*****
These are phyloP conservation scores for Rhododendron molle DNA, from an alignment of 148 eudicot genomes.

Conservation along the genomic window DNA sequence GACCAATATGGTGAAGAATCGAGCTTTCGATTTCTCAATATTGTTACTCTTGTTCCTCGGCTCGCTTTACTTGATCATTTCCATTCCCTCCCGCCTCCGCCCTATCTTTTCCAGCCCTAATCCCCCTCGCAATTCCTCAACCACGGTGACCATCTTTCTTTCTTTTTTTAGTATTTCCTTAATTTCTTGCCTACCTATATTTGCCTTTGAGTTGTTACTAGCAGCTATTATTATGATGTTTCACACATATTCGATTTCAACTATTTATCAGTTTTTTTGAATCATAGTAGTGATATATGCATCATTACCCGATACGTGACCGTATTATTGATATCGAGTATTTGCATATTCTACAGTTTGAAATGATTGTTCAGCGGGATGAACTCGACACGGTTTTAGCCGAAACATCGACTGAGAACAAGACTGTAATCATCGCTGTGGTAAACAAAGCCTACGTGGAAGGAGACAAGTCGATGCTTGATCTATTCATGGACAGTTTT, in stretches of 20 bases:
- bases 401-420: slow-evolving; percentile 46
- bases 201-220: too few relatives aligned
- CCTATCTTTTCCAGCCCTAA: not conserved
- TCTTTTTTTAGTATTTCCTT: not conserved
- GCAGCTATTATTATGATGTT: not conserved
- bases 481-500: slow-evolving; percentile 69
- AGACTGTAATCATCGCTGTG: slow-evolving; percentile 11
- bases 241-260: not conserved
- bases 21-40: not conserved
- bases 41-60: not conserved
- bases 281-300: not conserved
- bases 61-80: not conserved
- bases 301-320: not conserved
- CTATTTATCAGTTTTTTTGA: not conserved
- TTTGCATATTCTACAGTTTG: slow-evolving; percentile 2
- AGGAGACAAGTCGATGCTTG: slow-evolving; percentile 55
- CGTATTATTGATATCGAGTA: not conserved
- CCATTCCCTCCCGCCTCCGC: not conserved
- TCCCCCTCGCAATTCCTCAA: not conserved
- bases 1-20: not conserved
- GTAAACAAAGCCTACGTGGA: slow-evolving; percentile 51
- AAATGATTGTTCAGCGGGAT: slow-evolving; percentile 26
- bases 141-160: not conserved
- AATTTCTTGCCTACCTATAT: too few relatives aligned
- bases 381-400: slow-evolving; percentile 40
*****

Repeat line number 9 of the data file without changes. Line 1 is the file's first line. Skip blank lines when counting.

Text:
- AGACTGTAATCATCGCTGTG: slow-evolving; percentile 11